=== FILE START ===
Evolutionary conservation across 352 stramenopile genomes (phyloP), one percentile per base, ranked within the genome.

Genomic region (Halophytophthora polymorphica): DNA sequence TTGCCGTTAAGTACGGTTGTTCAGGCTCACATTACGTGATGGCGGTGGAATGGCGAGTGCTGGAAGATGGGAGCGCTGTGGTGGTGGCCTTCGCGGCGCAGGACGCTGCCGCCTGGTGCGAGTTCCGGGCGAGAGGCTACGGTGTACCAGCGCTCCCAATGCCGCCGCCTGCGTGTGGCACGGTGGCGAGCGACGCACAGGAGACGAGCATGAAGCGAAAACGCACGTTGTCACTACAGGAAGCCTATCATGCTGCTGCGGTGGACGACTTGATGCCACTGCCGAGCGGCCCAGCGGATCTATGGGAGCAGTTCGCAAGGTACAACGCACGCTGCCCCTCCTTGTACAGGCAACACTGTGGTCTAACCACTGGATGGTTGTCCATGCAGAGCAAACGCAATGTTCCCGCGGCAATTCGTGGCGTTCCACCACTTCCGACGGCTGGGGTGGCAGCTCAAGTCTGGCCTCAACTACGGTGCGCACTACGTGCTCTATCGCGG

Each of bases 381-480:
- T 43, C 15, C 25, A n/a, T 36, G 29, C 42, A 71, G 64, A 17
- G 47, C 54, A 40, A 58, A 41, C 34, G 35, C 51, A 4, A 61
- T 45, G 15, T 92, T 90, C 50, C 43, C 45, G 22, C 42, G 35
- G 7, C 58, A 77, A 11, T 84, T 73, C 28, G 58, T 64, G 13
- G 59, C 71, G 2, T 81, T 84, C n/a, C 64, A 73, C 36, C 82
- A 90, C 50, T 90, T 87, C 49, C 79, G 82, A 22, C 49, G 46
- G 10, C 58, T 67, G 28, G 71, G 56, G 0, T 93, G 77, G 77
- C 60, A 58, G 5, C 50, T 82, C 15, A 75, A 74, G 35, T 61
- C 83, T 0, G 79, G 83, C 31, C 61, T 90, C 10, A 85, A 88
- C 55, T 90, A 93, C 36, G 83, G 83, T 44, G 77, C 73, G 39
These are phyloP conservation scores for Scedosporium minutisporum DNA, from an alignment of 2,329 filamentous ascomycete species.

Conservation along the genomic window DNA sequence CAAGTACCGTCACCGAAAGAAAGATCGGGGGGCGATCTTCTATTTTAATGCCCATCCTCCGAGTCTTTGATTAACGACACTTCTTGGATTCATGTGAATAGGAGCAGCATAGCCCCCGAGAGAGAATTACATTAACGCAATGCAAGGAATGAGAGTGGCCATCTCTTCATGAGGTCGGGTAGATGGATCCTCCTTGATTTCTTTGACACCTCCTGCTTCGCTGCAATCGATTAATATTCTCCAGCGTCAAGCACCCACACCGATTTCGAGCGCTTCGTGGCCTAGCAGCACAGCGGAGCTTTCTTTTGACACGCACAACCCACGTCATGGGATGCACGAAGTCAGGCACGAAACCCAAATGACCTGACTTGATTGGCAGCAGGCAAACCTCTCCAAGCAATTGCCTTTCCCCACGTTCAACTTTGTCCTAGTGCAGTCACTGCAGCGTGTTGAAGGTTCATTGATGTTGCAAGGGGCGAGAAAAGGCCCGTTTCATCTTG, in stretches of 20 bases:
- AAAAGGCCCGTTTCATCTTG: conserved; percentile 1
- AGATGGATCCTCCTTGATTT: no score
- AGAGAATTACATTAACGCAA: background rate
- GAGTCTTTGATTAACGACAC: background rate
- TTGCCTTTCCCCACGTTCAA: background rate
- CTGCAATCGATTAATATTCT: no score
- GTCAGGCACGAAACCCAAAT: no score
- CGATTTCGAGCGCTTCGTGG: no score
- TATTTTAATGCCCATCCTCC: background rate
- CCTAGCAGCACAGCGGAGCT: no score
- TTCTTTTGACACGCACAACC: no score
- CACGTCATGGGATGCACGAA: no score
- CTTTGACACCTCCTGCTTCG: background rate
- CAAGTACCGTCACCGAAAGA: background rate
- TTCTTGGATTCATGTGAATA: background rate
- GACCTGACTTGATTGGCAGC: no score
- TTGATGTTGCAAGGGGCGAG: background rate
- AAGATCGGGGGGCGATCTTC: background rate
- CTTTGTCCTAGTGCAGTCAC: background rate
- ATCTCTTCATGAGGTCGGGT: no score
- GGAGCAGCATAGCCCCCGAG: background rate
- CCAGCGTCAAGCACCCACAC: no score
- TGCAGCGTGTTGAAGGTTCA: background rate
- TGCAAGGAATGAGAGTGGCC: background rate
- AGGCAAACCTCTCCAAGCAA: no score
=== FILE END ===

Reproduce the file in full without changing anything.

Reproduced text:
Evolutionary conservation across 352 stramenopile genomes (phyloP), one percentile per base, ranked within the genome.

Genomic region (Halophytophthora polymorphica): DNA sequence TTGCCGTTAAGTACGGTTGTTCAGGCTCACATTACGTGATGGCGGTGGAATGGCGAGTGCTGGAAGATGGGAGCGCTGTGGTGGTGGCCTTCGCGGCGCAGGACGCTGCCGCCTGGTGCGAGTTCCGGGCGAGAGGCTACGGTGTACCAGCGCTCCCAATGCCGCCGCCTGCGTGTGGCACGGTGGCGAGCGACGCACAGGAGACGAGCATGAAGCGAAAACGCACGTTGTCACTACAGGAAGCCTATCATGCTGCTGCGGTGGACGACTTGATGCCACTGCCGAGCGGCCCAGCGGATCTATGGGAGCAGTTCGCAAGGTACAACGCACGCTGCCCCTCCTTGTACAGGCAACACTGTGGTCTAACCACTGGATGGTTGTCCATGCAGAGCAAACGCAATGTTCCCGCGGCAATTCGTGGCGTTCCACCACTTCCGACGGCTGGGGTGGCAGCTCAAGTCTGGCCTCAACTACGGTGCGCACTACGTGCTCTATCGCGG

Each of bases 381-480:
- T 43, C 15, C 25, A n/a, T 36, G 29, C 42, A 71, G 64, A 17
- G 47, C 54, A 40, A 58, A 41, C 34, G 35, C 51, A 4, A 61
- T 45, G 15, T 92, T 90, C 50, C 43, C 45, G 22, C 42, G 35
- G 7, C 58, A 77, A 11, T 84, T 73, C 28, G 58, T 64, G 13
- G 59, C 71, G 2, T 81, T 84, C n/a, C 64, A 73, C 36, C 82
- A 90, C 50, T 90, T 87, C 49, C 79, G 82, A 22, C 49, G 46
- G 10, C 58, T 67, G 28, G 71, G 56, G 0, T 93, G 77, G 77
- C 60, A 58, G 5, C 50, T 82, C 15, A 75, A 74, G 35, T 61
- C 83, T 0, G 79, G 83, C 31, C 61, T 90, C 10, A 85, A 88
- C 55, T 90, A 93, C 36, G 83, G 83, T 44, G 77, C 73, G 39
These are phyloP conservation scores for Scedosporium minutisporum DNA, from an alignment of 2,329 filamentous ascomycete species.

Conservation along the genomic window DNA sequence CAAGTACCGTCACCGAAAGAAAGATCGGGGGGCGATCTTCTATTTTAATGCCCATCCTCCGAGTCTTTGATTAACGACACTTCTTGGATTCATGTGAATAGGAGCAGCATAGCCCCCGAGAGAGAATTACATTAACGCAATGCAAGGAATGAGAGTGGCCATCTCTTCATGAGGTCGGGTAGATGGATCCTCCTTGATTTCTTTGACACCTCCTGCTTCGCTGCAATCGATTAATATTCTCCAGCGTCAAGCACCCACACCGATTTCGAGCGCTTCGTGGCCTAGCAGCACAGCGGAGCTTTCTTTTGACACGCACAACCCACGTCATGGGATGCACGAAGTCAGGCACGAAACCCAAATGACCTGACTTGATTGGCAGCAGGCAAACCTCTCCAAGCAATTGCCTTTCCCCACGTTCAACTTTGTCCTAGTGCAGTCACTGCAGCGTGTTGAAGGTTCATTGATGTTGCAAGGGGCGAGAAAAGGCCCGTTTCATCTTG, in stretches of 20 bases:
- AAAAGGCCCGTTTCATCTTG: conserved; percentile 1
- AGATGGATCCTCCTTGATTT: no score
- AGAGAATTACATTAACGCAA: background rate
- GAGTCTTTGATTAACGACAC: background rate
- TTGCCTTTCCCCACGTTCAA: background rate
- CTGCAATCGATTAATATTCT: no score
- GTCAGGCACGAAACCCAAAT: no score
- CGATTTCGAGCGCTTCGTGG: no score
- TATTTTAATGCCCATCCTCC: background rate
- CCTAGCAGCACAGCGGAGCT: no score
- TTCTTTTGACACGCACAACC: no score
- CACGTCATGGGATGCACGAA: no score
- CTTTGACACCTCCTGCTTCG: background rate
- CAAGTACCGTCACCGAAAGA: background rate
- TTCTTGGATTCATGTGAATA: background rate
- GACCTGACTTGATTGGCAGC: no score
- TTGATGTTGCAAGGGGCGAG: background rate
- AAGATCGGGGGGCGATCTTC: background rate
- CTTTGTCCTAGTGCAGTCAC: background rate
- ATCTCTTCATGAGGTCGGGT: no score
- GGAGCAGCATAGCCCCCGAG: background rate
- CCAGCGTCAAGCACCCACAC: no score
- TGCAGCGTGTTGAAGGTTCA: background rate
- TGCAAGGAATGAGAGTGGCC: background rate
- AGGCAAACCTCTCCAAGCAA: no score